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700 Club CBN Shows

The 700 Club

Forgiveness for Hit and Run Offense

Randy Rudder - 700 Club Producer

“She had come over for my daughter's birthday party. Before she left, I told her I loved her and she said, ‘You should come see me more often,’” Kenny Cummings recalls of his mother’s last visit. 

Susan Cummings was a loving mother to her children, a cherished sister, and an important member of her community.  

“She had a heart to serve,” her brother, Tom Rea, says. “She was a nurse. She loved to help people. She made it a point to be at our parties and graduation parties and birthday parties even in her ‘superhero costume,’ I liked to call it, which was her scrubs.”

In the early morning hours of August 16, 2015, Susan rode in a charity bike ride to raise money for water wells in Kenya. Her son Kenny learned there had been an accident involving his mom. 

“I was actually preparing for a business trip,” Kenny says. “I was going to get up early and head to the airport when I got a call. And so I answered the phone and it was my mom’s best friend Nancy. She goes, ‘Kenny, your mom's been in a car accident.’ I go, ‘Is she okay?’ She goes, ‘No. She died. She’s dead. And I’m so sorry.’ I couldn’t believe it. I was in total shock.”

“When you get word like that, it's just like a punch in the gut,” Tom says. 

Kenny says, “When it set in and what had happened – the details of what had happened - that she was actually struck and killed by a hit-and-run driver, I was furious, that someone would take, not only a human life, but would take my mother from me and leave her there to die as if she was worthless. So I was angry, very angry.” 

Soon after, a man named Ronnie Jo Clafflin turned himself in. 

“When Ronnie ultimately came forward, I was relieved to finally have a scapegoat for all the anger and frustration that I was dealing with, and hurt,” Kenny says. "To be able to put it on someone. To be able to finally look at that person and really judge them for what they had done, in my mind.”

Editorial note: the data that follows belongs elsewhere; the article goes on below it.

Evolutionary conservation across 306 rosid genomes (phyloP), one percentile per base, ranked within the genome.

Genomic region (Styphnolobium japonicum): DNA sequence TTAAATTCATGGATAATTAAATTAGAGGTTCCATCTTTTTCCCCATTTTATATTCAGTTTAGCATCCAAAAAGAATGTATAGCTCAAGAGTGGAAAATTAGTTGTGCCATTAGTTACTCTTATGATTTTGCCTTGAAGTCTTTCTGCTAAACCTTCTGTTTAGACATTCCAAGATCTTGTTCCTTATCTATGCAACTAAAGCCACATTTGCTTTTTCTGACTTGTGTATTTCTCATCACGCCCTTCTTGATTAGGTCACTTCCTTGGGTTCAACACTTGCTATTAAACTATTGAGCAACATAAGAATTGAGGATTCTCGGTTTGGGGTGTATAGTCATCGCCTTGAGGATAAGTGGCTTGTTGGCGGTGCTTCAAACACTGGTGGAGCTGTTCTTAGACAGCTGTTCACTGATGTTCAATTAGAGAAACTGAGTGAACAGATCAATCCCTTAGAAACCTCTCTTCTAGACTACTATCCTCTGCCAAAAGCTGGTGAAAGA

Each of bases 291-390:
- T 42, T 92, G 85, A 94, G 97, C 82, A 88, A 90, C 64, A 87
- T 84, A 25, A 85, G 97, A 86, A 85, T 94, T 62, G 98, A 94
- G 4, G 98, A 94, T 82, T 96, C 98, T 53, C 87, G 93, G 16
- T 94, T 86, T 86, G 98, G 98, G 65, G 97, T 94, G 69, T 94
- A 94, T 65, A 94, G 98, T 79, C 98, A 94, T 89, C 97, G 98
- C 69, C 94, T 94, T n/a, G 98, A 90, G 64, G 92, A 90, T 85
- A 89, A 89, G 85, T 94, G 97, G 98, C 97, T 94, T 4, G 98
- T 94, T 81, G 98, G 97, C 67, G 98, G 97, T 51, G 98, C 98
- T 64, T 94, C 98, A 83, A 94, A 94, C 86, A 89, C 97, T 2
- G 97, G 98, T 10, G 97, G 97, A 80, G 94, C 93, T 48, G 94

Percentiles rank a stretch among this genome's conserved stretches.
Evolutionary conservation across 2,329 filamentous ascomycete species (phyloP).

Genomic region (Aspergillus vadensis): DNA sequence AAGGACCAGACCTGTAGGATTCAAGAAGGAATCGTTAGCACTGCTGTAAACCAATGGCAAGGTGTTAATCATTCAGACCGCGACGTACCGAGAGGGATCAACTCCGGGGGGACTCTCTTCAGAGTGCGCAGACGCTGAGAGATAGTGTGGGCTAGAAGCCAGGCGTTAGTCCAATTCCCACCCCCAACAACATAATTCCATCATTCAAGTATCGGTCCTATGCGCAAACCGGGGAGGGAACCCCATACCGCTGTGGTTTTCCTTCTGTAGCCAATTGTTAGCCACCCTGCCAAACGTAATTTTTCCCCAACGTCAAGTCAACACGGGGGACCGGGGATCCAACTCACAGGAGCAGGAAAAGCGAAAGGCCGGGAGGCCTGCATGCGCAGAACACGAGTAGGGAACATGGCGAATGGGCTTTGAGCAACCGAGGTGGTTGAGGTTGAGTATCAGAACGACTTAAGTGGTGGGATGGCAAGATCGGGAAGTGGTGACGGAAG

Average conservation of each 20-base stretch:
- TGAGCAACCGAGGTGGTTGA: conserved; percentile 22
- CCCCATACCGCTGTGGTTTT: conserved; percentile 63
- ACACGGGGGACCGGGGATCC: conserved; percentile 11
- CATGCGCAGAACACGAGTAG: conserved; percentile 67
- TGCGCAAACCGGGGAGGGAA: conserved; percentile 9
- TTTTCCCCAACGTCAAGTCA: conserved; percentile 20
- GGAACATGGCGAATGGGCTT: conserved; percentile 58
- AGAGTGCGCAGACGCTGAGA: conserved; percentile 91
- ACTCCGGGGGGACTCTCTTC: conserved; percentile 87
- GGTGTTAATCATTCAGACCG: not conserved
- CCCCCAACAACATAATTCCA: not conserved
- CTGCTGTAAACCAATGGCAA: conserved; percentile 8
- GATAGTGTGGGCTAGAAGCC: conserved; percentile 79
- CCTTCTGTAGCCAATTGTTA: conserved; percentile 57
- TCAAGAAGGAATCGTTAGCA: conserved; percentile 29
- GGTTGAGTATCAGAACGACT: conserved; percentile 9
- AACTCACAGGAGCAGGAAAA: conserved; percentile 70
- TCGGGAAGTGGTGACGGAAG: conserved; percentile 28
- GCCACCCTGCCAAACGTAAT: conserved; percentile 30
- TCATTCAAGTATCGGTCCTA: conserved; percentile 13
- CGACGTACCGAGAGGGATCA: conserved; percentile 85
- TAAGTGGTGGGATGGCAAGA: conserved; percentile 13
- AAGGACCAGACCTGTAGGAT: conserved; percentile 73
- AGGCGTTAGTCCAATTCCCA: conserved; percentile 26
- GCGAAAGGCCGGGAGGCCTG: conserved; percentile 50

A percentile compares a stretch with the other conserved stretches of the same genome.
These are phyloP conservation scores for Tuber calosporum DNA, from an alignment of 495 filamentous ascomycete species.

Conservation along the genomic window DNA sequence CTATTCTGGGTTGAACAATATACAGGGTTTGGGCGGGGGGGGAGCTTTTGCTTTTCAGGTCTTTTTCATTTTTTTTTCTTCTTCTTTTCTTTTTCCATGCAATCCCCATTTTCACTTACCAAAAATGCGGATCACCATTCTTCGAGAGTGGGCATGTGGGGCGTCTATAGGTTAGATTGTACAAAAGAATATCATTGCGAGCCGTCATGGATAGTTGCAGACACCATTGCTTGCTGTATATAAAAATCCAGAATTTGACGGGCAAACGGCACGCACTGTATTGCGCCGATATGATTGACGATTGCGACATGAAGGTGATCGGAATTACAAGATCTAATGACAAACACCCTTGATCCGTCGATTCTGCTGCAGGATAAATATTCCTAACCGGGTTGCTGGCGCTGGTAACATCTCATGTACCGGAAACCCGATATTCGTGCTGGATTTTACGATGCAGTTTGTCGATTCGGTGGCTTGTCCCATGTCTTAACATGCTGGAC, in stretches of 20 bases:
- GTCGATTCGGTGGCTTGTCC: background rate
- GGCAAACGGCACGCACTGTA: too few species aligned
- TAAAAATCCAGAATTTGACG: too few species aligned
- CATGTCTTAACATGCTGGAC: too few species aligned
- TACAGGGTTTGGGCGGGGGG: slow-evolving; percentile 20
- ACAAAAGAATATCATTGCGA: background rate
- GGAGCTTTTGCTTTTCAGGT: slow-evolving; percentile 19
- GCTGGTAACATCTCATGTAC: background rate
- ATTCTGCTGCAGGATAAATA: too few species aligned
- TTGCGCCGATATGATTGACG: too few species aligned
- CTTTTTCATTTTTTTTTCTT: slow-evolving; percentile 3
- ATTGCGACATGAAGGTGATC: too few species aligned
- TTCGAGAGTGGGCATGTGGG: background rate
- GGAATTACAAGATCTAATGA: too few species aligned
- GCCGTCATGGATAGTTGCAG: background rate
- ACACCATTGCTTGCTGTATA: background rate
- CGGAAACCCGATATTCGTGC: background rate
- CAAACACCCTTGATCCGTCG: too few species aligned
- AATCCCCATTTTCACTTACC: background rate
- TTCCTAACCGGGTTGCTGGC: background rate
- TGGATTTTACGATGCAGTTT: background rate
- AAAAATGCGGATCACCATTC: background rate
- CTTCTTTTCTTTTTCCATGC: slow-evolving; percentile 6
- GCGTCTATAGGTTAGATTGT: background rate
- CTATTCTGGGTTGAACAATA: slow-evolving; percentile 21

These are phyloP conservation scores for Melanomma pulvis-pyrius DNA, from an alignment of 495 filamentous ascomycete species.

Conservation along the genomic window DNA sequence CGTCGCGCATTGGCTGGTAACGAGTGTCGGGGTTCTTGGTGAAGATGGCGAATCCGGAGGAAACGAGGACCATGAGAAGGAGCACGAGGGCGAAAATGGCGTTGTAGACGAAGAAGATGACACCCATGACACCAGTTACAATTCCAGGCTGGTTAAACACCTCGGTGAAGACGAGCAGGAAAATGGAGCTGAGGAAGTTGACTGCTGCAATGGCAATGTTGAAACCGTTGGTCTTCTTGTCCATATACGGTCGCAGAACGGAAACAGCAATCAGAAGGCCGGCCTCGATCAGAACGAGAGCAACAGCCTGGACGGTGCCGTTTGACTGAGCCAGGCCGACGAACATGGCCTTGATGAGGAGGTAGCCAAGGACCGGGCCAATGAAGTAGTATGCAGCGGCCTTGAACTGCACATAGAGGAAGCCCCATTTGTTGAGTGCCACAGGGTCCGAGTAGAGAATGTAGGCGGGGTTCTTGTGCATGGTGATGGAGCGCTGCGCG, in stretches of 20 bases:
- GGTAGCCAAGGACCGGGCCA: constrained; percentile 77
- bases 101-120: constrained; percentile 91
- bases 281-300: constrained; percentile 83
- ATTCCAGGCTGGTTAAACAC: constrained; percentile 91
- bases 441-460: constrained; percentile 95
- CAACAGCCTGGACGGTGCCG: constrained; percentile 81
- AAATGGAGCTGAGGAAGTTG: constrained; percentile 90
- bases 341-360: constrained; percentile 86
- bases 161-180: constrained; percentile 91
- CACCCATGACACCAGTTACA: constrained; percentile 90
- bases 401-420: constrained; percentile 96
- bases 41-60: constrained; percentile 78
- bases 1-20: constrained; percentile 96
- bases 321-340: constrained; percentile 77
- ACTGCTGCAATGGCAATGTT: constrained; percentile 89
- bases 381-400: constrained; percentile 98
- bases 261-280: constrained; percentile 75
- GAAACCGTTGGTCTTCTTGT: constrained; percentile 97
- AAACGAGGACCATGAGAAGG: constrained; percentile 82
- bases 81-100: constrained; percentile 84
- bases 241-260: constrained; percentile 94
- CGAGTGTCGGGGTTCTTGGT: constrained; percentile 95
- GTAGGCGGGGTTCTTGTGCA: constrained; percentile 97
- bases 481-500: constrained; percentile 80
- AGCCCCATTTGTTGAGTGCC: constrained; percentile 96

Tom, a pastor, says he knew almost immediately he would have to forgive his sister’s killer.  

“The reason I was able to choose to forgive is, when I was 16, I was jumped by five or six black guys that stomped me and broke my nose and stole my bike and just left me there basically for dead,” says Tom. "And in that moment, I had a feeling of racism that entered in my heart. And It wasn't until I saw, I believe it was Rodney King, getting beat down on national television, that the Holy Spirit spoke to me and said, ‘It's not the color of a man's skin, but the spirit that drives him.’ And so in that moment, before the television, I just said, ‘God, I'm sorry. Forgive me.’”

The family would eventually learn that Ronnie had been using inhalants the day of the accident. Ronnie’s trial and sentencing was almost a year later. It would be the family’s first interaction with the man who had killed Susan. Then, shortly before the trial, something unusual happened.

“Ronnie had chosen to plead guilty and wanted to meet with us behind closed doors, which by the way, never happens,” Tom says. “A lot of emotions were in the room that day. But before we began that meeting with Ronnie, before he entered that room, we prayed. And we invited the Holy Spirit there and then Ronnie and the prosecuting attorney and the defense attorney walked in through the door and Ronnie was already tearful, already remorseful and there was a lot of crying in the room, as you can imagine. We were finally seeing this man for the first time. I asked Ronnie, I said, ‘Ronnie, are you sorry for what you did?’ And of course, at that moment Ronnie said, ‘I do. I'm sorry.’ But each of my family members, including Susan’s boyfriend Roddy, all said ‘I forgive you.’”

At the trial, most of the family members were there and shared their forgiveness publicly. “We all prepared a statement of mercy,” Kenny says. “We all read through and confirmed to the court and to the judge that we had forgiven Ronnie and that we sought mercy for him on his behalf.”

“Grace showed up in that courtroom,” Tom says. “Even the Judge said, ‘In all my 20 years, I have never seen this happen in my courtroom.’ In 2016, contributions poured in for the Kenyan water well project that she had given her life for." 

“I was invited to go to Kenya to dedicate a water well in Susan's honor. It was so overwhelming to go to a place on the other side of the globe and hear my sister being herald as a hero. I just can't begin to put into words what I was experiencing. And we were hearing them singing joys about my sister."

Tom says he hopes the grace their family showed to Ronnie will help others see the power of forgiveness. 

“Jesus tells us to forgive,” Tom says. He said, ‘If you forgive, then I'll forgive. If you don't forgive, then I won't forgive. It's so powerful to think that Jesus, while hanging on the cross, He looked down at them and said, ‘Father, forgive them, for they know not what they do.’ We think we're holding our offender in prison, but it's actually us. We are holding ourselves hostage. But when we say, ‘I choose. I choose. I choose to forgive.’ And we choose to forgive, we again, ‘faith it until we make it.’ We begin to say, ‘I forgive’ until that feeling becomes a reality.”

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